Blue ballpoint pen on a quarterly corporate financial report on a table waiting for the financial and investment analyst to analyse before public disclosure. Financial investment analysis concept.
A statement giving a clear picture of the net worth of a business is known as a balance sheet. A balance sheet is a financial tool for all businesses to list their assets, liabilities and their owner’s equity to calculate the actual worth of the business. Creating a financial statement is a standard practice for all businesses. These statements are later audited by governing agencies for taxes and other purposes. The commonly used financial statements of a business include the following.

  1. Income statement:
    1. An income sheet covers the revenues from sales, cost of goods sold, expenses, net income, taxes and earning per share. It is created annually, half-yearly or quarterly.
  2. Balance sheet:
    1. A balance sheet displays a snapshot of the net worth of the business. It is mostly drawn at the year-end and the date is specified on the balance sheet.
  3. Cash flow statement:
    1. A cash flow statement merges both of the above statements to display the utilization of the cash in three main business activities including:
      1. Operating activities
      2. Financial activities
      3. Investing activities

What is a Balance sheet?

A balance sheet is a financial statement which consists of the balances of multiple different ledger accounts. This bookkeeping method helps in listing the ledger balances in the below-mentioned categories so that a company is able to get an idea of their financial position. These categories are:

  1. Assets:
    1. Assets are all properties/belongings/things owned by the business. They can include the properties, cash, machinery and even prepaid expenses.
  2. Liabilities:
    1. Liabilities of a business include all of the expected dues which the business is supposed to clear in coming days or years. They include long-term loans, short-term loans and an accrued account of the business.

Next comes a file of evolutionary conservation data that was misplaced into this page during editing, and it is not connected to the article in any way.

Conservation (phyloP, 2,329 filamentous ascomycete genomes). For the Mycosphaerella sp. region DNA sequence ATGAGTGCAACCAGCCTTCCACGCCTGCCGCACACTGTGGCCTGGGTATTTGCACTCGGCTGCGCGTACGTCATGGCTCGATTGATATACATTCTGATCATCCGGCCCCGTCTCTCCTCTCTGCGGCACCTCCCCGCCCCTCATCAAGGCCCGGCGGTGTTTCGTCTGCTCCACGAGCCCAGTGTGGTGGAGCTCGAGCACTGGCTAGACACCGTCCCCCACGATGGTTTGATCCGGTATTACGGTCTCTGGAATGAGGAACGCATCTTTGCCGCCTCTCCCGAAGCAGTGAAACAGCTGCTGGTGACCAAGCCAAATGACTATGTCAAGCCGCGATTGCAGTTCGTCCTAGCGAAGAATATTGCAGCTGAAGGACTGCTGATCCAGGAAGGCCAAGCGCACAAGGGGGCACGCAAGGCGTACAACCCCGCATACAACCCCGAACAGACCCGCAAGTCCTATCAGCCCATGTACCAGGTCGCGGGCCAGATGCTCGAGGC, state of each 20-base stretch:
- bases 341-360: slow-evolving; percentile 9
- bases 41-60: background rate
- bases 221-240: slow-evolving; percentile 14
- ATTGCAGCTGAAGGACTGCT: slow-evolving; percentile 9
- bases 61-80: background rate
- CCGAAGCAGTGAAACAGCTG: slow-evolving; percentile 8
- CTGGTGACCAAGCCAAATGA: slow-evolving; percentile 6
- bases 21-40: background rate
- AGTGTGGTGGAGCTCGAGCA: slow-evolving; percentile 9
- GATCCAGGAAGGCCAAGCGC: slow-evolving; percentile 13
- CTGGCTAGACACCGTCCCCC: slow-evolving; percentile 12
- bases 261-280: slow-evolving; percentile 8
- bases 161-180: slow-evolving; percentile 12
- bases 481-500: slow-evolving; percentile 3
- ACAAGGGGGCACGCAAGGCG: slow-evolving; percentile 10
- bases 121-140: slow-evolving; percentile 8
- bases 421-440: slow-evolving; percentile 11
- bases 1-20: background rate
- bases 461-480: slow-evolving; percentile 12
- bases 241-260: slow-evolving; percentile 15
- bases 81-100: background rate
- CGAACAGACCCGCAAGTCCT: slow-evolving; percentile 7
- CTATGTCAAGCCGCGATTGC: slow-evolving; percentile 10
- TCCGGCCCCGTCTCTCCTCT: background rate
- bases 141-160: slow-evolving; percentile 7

3. Owner’s equity:
    1. Owner’s equity is the capital of the owner who invested in the business. It includes the retained earnings and finances generated from issuing stocks and debentures.

Therefore, a balance sheet can be easily defined as “A statement which consists of assets, liabilities and owner’s equity (capital) on a particular date”. The balance sheet got its name as the closing balance is balanced at the year-end.

Components of a Balance Sheet

  1. Types of assets
    1. Real assets
      1. Fixed assets
        1. Tangible assets
          1. Building
          2. Plant
          3. Fixture and fittings
          4. Furniture
          5. Machinery and vehicles
        2. Intangible assets
          1. Goodwill
          2. Patent rights
          3. Trademarks
        3. Current assets
          1. Quick assets
            1. Stock debtor
            2. Cash
            3. Cash at bank
          2. Floating assets: which keep on converting from one form to another such as:
            1. On sale of goods, the inventory is changed into debtors
            2. On purchase of goods, cash is converted into inventories
          3. Fictitious assets
            1. Preliminary expenses
            2. Loss on issue of shares
          4. Types of liabilities
            1. Fixed liabilities
              1. Debentures
              2. Long-term loans
            2. Current liabilities
              1. Deferred liabilities: Payback period is less than a year and more than a month
                1. Short term loans
              2. Quick liabilities: Payback period is within a month
                1. Bank overdraft
                2. Outstanding expenses
                3. Creditors
              3. Equity or internal liabilities
                1. Reserves
                2. Owner’s equity
                3. Shares capital
                4. Retained earnings

Features of a Balance Sheet

  1. The balance sheet is the final stage of the financial accounts in bookkeeping records.
  2. It is mostly prepared at the year-end.
  3. It is just a statement, not a ledger account.
  4. The balance sheet has two sides which show the assets on the left side and liabilities on the right side.
  5. Both the right and left sides of a balance sheet should always balance.
  6. The balance sheet only reflects the balances of the asset accounts and liability accounts. They do not reflect revenue accounts.
  7. The balance sheet also reflects the business’s solvency.
  8. The balance sheet is designed after the income statement as it requires the net profit or net loss in the equity section.

Why is a Balance Sheet Important?

There are plenty of benefits to creating a balance sheet for your business. However, for smaller businesses, the balance sheet is not an essential requirement as they are not opting for listing their businesses for stocks either they are paying huge taxes. Regardless, a balance sheet can be very helpful in reflecting the complete hearth of your business.

  1. It acts as a snapshot of the business’ financial health on a specific date
  2. Helps you in expanding your business
  3. Can help you get financial aid through investors or loans as your business performance and current health is already documented
  4. Prioritizes your work, showing you all of your liabilities that need your immediate attention
  5. You can even generate financial ratios very easily if you have a properly detailed balance sheet documented

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